Do supplements protect against heart risk?
A study has found taking glucosamine, usually used for arthritis or joint pain, is linked to a lower risk of heart and circulatory disease. We look behind the headlines.
16 May 2019
People who regularly take glucosamine were found to have a lower risk of coronary heart disease, stroke and death from heart or circulatory diseases, according to a new study.
Scientists from Tulane University in New Orleans analysed information collected from 466,039 people taking part in the UK Biobank project, which is part-funded by the BHF.
Since it launched in 2006, UK Biobank has collected a wealth of information from participants about their lifestyles, genes and health outcomes. When participants joined the study, they were asked if they regularly take any supplements, and 19 per cent of people said they regularly take glucosamine.
Glucosamine supplements are taken by some people with joint pain (although it is not recommended by the health watchdog NICE to be prescribed for osteoarthritis, due to insufficient evidence that it works).
The researchers only studied people who did not already have heart or circulatory disease at the start of the study. After following the participants for an average of seven years, they found that those who took glucosamine were 18 per cent less likely to have developed coronary heart disease, nine per cent less likely to have had a stroke, and 22 per cent less likely to die from heart or circulatory disease.
Although the precise effects of glucosamine supplements in the body are unproven, it has been suggested that glucosamine could help to reduce inflammation. But more research is needed to understand whether glucosamine really causes these effects in humans, and if so why.
The results were published in the British Medical Journal.
How good was the research?
This was a large study involving nearly half a million UK participants, which means the results are less likely to be due to chance. However, it was an observational study rather than a controlled trial, in which people would be randomly allocated to take the supplement or a placebo, so that differences could be measured.
Observational studies like this can find associations but they can’t prove cause and effect. Rather than providing definitive answers, observational studies can highlight interesting questions for further research to address.
Observational studies like this can find associations but they can’t prove cause and effect.
It’s possible, for instance, that people who take dietary supplements, such as glucosamine, lead healthier lives overall, which could play a more significant role in their reduced risks of heart and circulatory disease.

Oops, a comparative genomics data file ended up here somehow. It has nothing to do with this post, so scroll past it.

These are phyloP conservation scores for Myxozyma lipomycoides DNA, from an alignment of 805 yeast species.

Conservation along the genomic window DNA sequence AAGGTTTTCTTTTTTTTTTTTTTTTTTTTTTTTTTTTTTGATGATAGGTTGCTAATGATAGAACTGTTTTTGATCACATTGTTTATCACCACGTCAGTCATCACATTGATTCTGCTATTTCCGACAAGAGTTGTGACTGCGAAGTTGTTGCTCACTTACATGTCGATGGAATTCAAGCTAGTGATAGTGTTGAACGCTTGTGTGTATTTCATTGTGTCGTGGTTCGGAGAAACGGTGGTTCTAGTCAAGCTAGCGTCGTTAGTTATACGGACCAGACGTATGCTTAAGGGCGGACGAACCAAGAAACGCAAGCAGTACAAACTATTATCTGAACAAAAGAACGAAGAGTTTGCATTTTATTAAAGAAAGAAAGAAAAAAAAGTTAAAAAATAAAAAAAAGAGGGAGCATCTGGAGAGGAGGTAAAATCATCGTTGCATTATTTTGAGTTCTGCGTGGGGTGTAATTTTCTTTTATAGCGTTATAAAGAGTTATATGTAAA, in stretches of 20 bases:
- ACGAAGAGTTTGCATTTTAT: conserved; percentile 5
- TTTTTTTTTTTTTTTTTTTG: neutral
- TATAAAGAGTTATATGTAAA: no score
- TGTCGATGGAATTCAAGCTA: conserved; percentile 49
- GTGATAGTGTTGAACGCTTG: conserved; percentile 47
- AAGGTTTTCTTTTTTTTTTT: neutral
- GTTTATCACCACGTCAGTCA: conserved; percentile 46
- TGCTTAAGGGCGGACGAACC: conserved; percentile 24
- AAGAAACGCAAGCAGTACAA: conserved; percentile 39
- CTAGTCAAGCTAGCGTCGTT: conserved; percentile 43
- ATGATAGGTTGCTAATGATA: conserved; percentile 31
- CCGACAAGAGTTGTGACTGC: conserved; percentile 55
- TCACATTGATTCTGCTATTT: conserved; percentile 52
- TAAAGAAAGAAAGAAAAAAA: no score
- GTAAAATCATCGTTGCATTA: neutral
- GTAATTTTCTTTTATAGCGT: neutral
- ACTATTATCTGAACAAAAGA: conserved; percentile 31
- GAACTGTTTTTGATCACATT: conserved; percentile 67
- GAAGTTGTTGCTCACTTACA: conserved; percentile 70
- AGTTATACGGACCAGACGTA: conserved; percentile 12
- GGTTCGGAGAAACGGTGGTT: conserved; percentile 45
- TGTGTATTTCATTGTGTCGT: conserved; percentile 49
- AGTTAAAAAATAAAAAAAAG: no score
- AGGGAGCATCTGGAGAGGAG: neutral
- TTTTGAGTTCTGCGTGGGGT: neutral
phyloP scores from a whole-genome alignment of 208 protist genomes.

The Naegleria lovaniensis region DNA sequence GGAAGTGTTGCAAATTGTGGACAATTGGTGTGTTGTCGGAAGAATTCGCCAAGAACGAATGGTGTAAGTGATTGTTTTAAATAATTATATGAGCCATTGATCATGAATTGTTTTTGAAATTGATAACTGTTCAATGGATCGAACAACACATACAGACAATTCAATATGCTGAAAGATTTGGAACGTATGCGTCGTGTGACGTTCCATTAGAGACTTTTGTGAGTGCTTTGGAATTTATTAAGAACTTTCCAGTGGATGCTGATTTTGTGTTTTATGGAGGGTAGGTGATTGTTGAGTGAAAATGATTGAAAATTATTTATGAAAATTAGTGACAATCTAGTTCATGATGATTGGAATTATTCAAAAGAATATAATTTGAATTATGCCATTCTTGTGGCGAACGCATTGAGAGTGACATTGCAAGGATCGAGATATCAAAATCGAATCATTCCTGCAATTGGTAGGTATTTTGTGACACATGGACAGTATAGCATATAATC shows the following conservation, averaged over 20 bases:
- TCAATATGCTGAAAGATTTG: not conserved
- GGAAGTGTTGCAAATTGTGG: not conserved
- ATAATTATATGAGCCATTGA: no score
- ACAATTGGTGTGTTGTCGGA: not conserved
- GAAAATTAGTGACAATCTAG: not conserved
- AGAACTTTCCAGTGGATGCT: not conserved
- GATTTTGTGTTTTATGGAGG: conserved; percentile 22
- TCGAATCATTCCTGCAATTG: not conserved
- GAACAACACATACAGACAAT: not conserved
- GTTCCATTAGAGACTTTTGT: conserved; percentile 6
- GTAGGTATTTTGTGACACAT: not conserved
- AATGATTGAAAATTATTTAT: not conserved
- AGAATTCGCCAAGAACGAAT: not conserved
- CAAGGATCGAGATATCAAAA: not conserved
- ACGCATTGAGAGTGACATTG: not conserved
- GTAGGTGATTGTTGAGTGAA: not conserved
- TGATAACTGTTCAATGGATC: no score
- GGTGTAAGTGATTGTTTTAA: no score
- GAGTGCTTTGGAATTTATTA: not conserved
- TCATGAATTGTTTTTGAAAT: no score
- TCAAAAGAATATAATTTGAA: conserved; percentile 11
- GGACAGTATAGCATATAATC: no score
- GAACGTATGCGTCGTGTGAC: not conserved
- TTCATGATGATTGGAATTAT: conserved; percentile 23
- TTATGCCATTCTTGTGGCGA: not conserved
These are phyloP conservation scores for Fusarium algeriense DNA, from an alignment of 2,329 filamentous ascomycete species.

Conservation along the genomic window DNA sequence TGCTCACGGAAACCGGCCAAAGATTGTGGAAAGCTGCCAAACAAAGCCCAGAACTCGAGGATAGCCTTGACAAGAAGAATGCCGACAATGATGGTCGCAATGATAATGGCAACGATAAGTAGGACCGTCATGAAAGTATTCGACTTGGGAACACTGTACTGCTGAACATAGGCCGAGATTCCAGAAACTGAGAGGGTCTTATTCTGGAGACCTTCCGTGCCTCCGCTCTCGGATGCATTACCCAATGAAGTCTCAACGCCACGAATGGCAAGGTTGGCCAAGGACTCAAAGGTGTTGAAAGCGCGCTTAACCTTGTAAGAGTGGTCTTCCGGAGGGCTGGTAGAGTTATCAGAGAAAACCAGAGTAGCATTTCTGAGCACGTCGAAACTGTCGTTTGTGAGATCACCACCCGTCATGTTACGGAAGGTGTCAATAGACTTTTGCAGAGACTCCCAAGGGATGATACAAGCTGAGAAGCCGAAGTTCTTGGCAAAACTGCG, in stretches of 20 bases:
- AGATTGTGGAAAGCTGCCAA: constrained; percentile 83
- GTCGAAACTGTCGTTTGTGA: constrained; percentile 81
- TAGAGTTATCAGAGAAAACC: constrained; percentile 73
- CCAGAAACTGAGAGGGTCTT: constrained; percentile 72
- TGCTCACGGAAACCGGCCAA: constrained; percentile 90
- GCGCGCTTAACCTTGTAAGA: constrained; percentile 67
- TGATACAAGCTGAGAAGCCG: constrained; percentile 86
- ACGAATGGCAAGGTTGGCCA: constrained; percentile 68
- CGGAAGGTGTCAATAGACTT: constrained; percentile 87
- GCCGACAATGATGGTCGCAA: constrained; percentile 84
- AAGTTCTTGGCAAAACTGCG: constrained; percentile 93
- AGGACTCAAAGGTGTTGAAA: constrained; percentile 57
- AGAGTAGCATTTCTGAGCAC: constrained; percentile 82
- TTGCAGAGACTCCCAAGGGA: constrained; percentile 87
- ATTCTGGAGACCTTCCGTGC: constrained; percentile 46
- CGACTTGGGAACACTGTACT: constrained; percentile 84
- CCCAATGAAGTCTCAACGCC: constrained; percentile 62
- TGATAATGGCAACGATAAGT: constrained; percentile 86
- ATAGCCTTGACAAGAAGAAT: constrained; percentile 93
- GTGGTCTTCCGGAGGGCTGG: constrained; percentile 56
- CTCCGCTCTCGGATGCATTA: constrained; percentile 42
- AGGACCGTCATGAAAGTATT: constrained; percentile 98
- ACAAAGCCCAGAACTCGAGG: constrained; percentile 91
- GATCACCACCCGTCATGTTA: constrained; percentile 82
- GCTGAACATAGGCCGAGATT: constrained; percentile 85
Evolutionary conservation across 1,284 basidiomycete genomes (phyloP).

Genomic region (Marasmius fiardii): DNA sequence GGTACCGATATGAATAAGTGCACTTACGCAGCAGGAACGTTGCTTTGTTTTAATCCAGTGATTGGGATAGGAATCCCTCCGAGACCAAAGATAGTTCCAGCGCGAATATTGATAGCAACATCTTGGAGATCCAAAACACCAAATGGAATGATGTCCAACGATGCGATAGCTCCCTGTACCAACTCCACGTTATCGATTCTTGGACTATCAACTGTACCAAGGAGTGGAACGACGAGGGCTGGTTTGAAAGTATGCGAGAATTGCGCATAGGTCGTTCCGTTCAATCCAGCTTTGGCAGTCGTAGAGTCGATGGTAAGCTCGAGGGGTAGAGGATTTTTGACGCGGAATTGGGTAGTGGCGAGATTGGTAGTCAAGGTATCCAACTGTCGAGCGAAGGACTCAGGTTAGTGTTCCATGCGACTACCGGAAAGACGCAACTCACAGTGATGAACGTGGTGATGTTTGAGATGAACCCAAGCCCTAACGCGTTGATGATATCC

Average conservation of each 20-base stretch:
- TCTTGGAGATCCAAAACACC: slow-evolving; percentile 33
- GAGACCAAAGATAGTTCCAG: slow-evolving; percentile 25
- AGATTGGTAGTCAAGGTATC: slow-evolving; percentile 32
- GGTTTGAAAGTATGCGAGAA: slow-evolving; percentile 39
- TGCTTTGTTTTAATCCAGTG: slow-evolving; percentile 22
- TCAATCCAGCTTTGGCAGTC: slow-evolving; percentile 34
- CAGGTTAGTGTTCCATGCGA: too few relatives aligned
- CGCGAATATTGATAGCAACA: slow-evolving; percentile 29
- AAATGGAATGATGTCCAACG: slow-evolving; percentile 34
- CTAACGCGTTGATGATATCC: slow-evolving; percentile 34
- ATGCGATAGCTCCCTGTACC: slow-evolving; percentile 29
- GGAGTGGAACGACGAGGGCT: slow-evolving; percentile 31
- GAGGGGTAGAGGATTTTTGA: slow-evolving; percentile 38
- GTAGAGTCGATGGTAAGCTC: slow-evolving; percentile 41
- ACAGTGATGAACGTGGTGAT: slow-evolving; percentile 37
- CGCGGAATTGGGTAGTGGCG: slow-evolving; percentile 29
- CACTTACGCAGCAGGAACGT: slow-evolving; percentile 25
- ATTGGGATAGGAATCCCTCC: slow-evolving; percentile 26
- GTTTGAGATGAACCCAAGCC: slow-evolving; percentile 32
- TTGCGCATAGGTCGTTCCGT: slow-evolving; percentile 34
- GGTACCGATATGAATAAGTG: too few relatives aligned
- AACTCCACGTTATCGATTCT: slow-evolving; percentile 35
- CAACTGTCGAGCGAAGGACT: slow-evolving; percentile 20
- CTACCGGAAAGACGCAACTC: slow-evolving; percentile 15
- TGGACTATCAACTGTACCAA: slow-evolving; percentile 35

The researchers did take into account people’s physical activity, diet, smoking habits and alcohol intake, but it’s possible that other lifestyle factors could be having an effect.
Another drawback of the study is that participants only answered the question about their glucosamine use once, and we don’t know how regularly they took the supplements or at what dose. Also, the study did not reveal whether other supplements taken by the participants showed similar associations, making it difficult to assess the significance of the glucosamine results.
The BHF view
Dr Sonya Babu-Narayan, Associate Medical Director at the BHF, said: “This study tells us about associations rather than cause and effect. We don’t know whether people who took glucosamine were less likely to develop cardiovascular disease because of the glucosamine itself, or if other factors were at play.
Controlled clinical trials will be needed to uncover whether glucosamine is beneficial in preventing heart and circulatory diseases
Dr Sonya Babu-Narayan, Associate Medical Director at the BHF
"For example, people who take glucosamine might be more likely to look after their health in general. Controlled clinical trials will be needed to uncover whether glucosamine is beneficial in preventing heart and circulatory diseases.
“If a well-known and widely available supplement like glucosamine could help prevent heart and circulatory diseases, including heart attack and stroke, it is an avenue of research worth exploring. Meanwhile, an important way to reduce your risk is to maintain a healthy lifestyle and when relevant take medications as recommended to you by your doctor.”
Glucosamine can also interact with the anticoagulant medicine warfarin so should be avoided if you are taking warfarin.
How the research was reported
The Sun headline misled readers by suggesting glucosamine was directly responsible for reducing health risks: “A 5p pill to ease joint pain cuts risk of fatal heart attack and stroke by a fifth, study says”. But the scientists only observed an association. Similarly, the Daily Mail claimed “A cheap dietary pill used to soothe the agony of arthritis can slash the risk of a heart attack or stroke by more than a fifth, according to research.”
The Mail did go on to point out drawbacks of the study, including that a ‘yes’ or ‘no’ answer from participants about their use of glucosamine supplements is insufficient to draw firm conclusions from.
The Mail also included this sensible advice from Professor Naveed Sattar from the University of Glasgow: “For now, I would not rush to buy glucosamine to lessen my heart risks when there are many other cost-effective proven ways to do so.”